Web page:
Many organizations have had success leveraging big data insight around specific business operations, but typically it’s limited to a single business unit or use case. Few firms have explored how to make big data insights actionable across the entire organization, by linking big data sources with trusted master data.
For example, many marketing organizations use data from social sources — such as Twitter and Facebook — to inform their campaigns, but they don’t reconcile this with trusted data in customer/prospect repositories that are used by customer services or sales. This can lead to incoherent customer communication that can actually undermine the sales or customer service process.
Become More Agile
Effective use of big data requires a mixture of old and new technologies and practices. This necessitates an agile approach that applies a bimodal IT framework to information governance (see “Why Digital Business Needs Bimodal IT”). MDM traditionally uses a Mode 1 approach which is policy-driven and approval-based. Big data typically uses a Mode 2 approach with little or no predefined processes or controls. Tactical and exploratory initiatives are much better suited to the “faster” Mode 2.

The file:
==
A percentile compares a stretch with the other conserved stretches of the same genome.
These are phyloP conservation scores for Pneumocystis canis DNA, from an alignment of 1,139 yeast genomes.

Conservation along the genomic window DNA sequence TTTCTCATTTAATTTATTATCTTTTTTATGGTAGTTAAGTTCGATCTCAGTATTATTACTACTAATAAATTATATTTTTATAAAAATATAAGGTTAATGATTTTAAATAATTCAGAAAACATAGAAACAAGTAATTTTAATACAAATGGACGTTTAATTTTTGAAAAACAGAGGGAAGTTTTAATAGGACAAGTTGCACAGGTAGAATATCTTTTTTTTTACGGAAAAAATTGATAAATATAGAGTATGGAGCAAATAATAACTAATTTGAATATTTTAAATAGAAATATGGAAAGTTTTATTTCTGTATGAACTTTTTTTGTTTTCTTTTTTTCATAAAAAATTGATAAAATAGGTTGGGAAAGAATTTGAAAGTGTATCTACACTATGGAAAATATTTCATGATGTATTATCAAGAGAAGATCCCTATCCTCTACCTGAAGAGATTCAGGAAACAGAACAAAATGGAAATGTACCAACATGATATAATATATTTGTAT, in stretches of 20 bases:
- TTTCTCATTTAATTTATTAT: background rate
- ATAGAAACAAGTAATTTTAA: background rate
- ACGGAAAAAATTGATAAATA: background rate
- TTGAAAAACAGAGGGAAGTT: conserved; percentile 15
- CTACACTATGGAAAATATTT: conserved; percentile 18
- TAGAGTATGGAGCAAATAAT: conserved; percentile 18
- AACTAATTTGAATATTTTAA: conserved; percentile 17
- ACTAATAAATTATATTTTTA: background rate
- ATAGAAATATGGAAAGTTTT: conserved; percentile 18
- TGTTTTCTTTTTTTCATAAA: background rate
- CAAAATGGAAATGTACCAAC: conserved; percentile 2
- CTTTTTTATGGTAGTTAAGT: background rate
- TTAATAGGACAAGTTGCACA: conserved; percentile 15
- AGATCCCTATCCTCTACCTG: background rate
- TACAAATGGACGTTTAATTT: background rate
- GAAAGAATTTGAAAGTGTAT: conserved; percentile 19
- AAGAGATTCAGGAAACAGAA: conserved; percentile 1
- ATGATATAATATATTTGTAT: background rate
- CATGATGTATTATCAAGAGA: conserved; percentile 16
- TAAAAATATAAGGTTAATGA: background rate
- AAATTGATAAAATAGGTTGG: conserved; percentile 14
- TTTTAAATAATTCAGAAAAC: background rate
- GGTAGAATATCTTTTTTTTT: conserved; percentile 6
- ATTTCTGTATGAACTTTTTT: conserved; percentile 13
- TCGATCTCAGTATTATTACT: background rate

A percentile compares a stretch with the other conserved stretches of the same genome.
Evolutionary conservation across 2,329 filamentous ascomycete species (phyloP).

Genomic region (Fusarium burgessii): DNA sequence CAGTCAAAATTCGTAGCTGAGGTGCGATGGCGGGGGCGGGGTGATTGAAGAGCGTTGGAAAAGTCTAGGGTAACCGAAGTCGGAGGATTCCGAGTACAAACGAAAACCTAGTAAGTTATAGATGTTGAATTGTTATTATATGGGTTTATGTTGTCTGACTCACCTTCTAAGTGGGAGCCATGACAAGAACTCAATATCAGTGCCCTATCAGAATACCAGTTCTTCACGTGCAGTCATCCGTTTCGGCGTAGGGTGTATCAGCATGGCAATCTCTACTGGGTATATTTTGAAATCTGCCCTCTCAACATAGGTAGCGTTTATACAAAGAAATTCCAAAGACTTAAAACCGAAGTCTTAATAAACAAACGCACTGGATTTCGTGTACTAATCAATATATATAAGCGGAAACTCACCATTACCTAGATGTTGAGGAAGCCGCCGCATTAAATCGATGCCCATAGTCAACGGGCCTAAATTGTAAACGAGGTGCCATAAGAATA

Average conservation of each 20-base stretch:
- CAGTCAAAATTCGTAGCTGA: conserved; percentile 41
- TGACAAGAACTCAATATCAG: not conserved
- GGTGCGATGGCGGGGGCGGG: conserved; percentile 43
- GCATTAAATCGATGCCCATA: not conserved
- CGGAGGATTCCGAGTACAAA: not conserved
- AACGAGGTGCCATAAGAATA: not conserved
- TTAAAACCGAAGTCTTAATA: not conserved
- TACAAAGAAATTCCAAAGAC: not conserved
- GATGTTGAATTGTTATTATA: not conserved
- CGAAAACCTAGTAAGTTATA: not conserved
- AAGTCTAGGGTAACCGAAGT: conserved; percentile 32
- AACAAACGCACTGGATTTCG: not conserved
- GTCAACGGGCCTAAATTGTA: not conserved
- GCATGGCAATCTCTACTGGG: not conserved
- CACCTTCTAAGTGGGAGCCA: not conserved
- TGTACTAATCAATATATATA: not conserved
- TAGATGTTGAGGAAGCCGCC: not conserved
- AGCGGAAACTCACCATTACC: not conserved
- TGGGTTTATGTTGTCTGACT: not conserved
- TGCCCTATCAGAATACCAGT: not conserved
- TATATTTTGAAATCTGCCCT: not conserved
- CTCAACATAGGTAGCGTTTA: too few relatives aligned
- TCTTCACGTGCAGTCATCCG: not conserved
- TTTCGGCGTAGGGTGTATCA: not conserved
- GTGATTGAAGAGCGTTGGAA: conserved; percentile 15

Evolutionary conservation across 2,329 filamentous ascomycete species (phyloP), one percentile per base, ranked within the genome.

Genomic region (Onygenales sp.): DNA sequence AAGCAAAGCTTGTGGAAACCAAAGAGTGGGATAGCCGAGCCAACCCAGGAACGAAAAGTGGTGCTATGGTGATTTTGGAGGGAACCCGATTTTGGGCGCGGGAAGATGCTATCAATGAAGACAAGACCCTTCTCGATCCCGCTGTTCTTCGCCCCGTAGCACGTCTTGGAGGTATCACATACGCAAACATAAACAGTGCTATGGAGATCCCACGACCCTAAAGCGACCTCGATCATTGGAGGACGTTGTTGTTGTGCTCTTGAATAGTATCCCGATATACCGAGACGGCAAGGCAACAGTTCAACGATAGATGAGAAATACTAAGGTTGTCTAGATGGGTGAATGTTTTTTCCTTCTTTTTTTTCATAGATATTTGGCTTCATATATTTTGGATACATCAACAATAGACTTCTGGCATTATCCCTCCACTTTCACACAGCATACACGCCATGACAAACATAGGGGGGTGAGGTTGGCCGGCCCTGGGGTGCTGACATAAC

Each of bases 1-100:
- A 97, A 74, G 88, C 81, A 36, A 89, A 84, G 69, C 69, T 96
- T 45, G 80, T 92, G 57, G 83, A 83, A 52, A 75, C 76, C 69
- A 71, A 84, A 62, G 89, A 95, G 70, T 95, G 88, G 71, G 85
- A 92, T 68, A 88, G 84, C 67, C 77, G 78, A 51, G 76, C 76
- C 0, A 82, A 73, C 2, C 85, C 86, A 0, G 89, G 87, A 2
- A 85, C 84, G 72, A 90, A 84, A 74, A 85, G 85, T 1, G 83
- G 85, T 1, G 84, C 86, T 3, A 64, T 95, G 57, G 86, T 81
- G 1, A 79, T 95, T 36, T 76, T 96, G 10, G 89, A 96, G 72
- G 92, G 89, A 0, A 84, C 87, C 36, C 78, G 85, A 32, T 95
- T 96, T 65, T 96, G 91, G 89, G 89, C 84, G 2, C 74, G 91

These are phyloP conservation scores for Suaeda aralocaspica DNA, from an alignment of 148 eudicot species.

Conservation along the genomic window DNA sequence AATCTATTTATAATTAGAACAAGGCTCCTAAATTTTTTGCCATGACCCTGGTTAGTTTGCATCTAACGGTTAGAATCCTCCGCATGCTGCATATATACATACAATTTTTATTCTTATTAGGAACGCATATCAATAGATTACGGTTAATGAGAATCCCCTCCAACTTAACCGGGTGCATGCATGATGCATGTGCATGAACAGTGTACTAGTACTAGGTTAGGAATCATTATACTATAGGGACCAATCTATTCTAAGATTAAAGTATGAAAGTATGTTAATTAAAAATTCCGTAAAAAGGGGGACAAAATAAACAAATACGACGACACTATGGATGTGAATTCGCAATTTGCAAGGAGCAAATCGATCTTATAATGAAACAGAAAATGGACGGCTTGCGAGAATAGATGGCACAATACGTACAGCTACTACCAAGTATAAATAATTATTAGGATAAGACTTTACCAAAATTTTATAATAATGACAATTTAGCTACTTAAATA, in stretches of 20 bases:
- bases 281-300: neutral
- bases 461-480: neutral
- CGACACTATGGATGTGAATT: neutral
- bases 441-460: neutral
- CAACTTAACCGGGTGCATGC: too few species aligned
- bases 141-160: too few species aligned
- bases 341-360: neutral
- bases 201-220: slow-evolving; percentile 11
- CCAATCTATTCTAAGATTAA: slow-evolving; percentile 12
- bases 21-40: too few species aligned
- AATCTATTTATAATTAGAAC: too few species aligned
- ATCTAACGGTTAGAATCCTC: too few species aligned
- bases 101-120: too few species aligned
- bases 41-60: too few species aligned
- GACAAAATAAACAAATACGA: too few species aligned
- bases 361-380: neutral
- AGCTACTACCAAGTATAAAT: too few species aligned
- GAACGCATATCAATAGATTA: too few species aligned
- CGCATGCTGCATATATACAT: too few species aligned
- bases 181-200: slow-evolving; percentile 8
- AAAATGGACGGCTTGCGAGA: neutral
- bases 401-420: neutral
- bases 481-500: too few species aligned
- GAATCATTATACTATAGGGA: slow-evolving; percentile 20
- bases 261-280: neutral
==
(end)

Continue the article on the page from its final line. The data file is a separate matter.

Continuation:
Move to Limit Risk Exposure
When an organization executes actions based on information sources outside the curation of MDM — as is the case in many big data implementations — exposure to certain types of business risk increases. Factors such as poor data quality, loss of critical information, and access to unauthorized information become more likely. Gartner recommends appointing a lead information steward role in relevant business units to assist in creating and executing risk controls with regards to data use in business operations.
All of the above steps to help manage your data can quickly turn around and save or make your firm money. You have the data- now just unlock the value of it with master data management.
You may have poured the champagne and toasted your new project launch, but that doesn’t mean the project management process is finished. Celebration is certainly appropriate at this point. But don’t forget to follow up the festivities with a thoughtful and thorough review.
Experienced project managers are familiar with the impulse to move on to the next assignment when a project is completed. Stakeholders may see a project management review as unnecessary or low-impact. As a result, the review may be done hastily or not at all. In fact, an effective post-mortem will have tremendous impact on the organization’s ability to improve. Project management is a process of continuous learnng and modification. A